Toxic Food Boxes

First Posted 16-Jan-2015

2-Feb-2016, Richmond, Va.—It’s a bit curious to be editing this a year after I first posted it. At the time I wrote it I was a month into another job search. As was true last year I was one of those without an income and struggling to find ways to afford myself. It hadn’t yet been a year since I’d moved to my house. The memory of being homeless still loomed. What an awful fear, to have gotten this house and so soon lose it. All those who gave money, time & furniture to helping me make it a home. All that gone. I’ve been in my house for 15 months now. I found a job last May that paid double what I usually make. I finished out the year making significantly more than I averaged annually over the last seven years. I still fear the street. I am encouraged that maybe I can rest in my success and build on it.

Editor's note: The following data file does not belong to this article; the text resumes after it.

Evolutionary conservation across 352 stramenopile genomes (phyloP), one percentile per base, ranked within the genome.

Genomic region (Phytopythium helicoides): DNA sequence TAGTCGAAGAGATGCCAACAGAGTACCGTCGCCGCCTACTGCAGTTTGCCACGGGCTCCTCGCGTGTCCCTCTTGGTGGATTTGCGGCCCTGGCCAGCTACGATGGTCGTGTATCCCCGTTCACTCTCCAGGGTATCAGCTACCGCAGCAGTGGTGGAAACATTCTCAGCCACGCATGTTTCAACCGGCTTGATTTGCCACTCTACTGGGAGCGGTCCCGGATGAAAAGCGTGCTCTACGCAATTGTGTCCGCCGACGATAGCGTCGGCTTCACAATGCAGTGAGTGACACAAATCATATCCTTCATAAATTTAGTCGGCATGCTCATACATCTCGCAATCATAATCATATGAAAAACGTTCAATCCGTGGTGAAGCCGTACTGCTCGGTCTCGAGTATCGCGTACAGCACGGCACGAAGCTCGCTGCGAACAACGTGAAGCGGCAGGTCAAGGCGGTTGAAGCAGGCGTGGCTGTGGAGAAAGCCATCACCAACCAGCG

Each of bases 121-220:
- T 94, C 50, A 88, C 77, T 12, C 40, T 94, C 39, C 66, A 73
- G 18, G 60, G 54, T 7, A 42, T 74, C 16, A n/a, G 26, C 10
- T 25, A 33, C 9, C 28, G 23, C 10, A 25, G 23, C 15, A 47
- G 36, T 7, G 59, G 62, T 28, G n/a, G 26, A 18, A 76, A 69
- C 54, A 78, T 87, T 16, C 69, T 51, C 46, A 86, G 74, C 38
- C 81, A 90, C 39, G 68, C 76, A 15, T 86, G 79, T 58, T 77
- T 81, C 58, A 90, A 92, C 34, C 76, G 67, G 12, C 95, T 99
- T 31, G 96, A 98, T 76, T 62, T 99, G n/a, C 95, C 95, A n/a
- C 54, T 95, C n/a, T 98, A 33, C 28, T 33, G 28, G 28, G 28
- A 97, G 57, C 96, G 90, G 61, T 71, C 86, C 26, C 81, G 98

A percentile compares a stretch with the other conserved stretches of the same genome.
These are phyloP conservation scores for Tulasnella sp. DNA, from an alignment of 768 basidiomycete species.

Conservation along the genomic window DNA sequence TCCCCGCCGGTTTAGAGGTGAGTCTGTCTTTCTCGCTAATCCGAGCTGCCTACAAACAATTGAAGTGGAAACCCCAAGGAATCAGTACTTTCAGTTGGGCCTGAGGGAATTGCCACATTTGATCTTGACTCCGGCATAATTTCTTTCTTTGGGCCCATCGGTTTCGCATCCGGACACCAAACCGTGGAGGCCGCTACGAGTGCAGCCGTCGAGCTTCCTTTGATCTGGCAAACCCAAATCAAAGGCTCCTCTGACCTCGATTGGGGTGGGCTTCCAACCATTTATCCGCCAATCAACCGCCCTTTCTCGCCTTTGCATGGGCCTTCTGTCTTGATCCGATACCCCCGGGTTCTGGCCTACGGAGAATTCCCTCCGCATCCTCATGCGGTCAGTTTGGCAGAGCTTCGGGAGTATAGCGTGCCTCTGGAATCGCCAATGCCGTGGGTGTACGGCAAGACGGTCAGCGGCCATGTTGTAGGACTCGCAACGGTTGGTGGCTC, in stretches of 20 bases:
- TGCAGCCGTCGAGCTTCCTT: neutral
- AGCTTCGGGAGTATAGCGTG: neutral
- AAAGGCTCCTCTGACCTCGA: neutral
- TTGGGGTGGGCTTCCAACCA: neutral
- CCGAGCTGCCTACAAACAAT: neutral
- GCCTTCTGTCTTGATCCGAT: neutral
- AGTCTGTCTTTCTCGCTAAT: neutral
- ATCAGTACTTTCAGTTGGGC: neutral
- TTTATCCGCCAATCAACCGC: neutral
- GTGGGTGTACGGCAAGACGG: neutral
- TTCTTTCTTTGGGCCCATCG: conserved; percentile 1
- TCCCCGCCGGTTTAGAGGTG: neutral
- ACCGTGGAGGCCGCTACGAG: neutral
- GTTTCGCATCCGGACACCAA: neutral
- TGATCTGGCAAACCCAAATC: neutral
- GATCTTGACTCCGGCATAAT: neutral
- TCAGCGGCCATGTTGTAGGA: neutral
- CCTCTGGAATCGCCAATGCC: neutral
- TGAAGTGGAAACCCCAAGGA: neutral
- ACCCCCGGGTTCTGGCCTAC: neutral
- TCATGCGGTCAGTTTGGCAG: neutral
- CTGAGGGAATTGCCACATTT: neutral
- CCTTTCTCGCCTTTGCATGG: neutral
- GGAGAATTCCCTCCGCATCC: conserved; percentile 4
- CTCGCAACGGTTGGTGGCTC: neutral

Pestele, simbol crestinI read Robert Lupton’s “Toxic Charity” last summer. I’ve taken Lupton’s message to heart. I get it that folk want to help, want to relieve a bit of the misery of some through direct giving of boxes of food. I’ve wanted to do that also. Also, it’s not always a bad thing to give a box of food. It can be helpful.